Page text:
During histogenesis of the vertebrate central nervous system (CNS), neuronal progenitors must interact with germinal zone (GZ) niches, differentiate, and morphologically mature, and neurons must migrate to their final positions. The extrinsic cues that control neurogenesis, specify neurons, and guide their movement are relatively well understood. However, less is known about how neurons spatiotemporally modify cell-cell interactions and cell polarization to navigate through complex, distinct cellular environments during neuronal circuit formation. Here we examine the parallels between the mechanisms controlling epithelial morphogenesis and the cell adhesion events by which neural cells organize GZ niches and direct neuronal migration. We focus on the emerging relationship between neuronal adhesive interactions and conserved cell-polarity signaling cascades.
|Number of pages||11|
|Journal||Trends in Neurosciences|
|State||Published - Mar 2013|
Bibliographical noteFunding Information:
We thank Niraj Trivedi and Shalini Singh for critical reading of the manuscript. Sharon Naron provided expert editorial support. The Solecki Laboratory is funded by the American Lebanese Syrian Associated Charities (ALSAC), by grant #1-FY12-455 from the March of Dimes, and by grant 1R01NS066936 from the National Institute of Neurological Disorders and Stroke (NINDS). The content is solely the responsibility of the authors and does not necessarily represent the official views of the NINDS or the National Institutes of Health. J.K.F. is the recipient of Canadian Institutes of Health Research and Alberta Innovates Health Solutions postdoctoral fellowships.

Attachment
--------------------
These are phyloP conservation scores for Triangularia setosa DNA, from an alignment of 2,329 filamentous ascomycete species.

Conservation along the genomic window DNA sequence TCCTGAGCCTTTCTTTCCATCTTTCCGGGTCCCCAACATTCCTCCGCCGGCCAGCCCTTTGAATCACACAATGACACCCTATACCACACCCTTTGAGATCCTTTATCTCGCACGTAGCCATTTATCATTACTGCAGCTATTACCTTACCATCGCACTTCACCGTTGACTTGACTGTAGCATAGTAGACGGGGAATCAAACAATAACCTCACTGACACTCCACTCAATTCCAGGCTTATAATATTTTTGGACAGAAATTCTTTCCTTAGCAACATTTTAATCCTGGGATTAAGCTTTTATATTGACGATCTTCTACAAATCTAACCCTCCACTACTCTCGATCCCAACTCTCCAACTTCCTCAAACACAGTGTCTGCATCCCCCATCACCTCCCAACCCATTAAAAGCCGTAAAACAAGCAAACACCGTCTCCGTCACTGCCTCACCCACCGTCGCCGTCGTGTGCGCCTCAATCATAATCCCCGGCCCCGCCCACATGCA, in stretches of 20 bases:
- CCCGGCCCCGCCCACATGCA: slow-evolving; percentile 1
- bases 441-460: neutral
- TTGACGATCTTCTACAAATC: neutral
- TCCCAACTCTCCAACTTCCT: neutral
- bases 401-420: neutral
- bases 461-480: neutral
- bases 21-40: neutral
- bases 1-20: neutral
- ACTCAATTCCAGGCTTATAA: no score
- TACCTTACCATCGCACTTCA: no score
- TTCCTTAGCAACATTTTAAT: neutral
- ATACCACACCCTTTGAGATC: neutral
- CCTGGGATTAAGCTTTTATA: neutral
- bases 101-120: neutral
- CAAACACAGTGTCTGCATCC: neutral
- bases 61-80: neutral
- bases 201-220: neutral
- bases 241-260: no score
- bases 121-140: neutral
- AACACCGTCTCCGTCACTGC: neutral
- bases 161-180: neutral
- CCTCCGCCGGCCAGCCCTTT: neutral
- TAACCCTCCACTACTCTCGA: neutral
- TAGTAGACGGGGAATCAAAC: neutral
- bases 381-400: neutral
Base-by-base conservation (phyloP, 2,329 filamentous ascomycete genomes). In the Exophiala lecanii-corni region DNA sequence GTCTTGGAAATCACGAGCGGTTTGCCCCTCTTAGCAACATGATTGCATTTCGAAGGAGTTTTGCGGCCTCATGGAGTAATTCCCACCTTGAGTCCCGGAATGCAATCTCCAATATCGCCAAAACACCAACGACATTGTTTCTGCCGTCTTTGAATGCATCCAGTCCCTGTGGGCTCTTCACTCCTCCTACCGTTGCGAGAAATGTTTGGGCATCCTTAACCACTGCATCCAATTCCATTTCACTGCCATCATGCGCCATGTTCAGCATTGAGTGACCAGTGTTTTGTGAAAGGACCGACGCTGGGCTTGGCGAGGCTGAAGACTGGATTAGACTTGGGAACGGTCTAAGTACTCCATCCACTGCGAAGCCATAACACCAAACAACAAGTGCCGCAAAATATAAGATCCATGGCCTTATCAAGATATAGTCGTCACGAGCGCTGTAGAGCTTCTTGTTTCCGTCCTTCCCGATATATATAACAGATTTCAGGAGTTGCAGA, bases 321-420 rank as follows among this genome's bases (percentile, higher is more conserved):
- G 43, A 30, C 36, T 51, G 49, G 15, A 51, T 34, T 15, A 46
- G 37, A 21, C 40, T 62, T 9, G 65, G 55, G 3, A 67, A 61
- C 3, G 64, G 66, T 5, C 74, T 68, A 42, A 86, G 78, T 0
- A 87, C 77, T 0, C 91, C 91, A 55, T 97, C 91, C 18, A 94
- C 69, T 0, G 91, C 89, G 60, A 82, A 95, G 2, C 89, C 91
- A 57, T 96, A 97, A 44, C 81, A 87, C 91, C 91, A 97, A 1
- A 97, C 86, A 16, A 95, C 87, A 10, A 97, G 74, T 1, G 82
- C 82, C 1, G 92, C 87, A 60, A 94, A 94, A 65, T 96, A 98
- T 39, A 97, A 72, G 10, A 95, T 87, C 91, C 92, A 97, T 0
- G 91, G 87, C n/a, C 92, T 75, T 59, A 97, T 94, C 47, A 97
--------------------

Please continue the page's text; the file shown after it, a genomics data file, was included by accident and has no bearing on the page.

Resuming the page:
- Adherens junction
- Cell adhesion
- Cell polarity
- PAR complex
ASJC Scopus subject areas
- Neuroscience (all)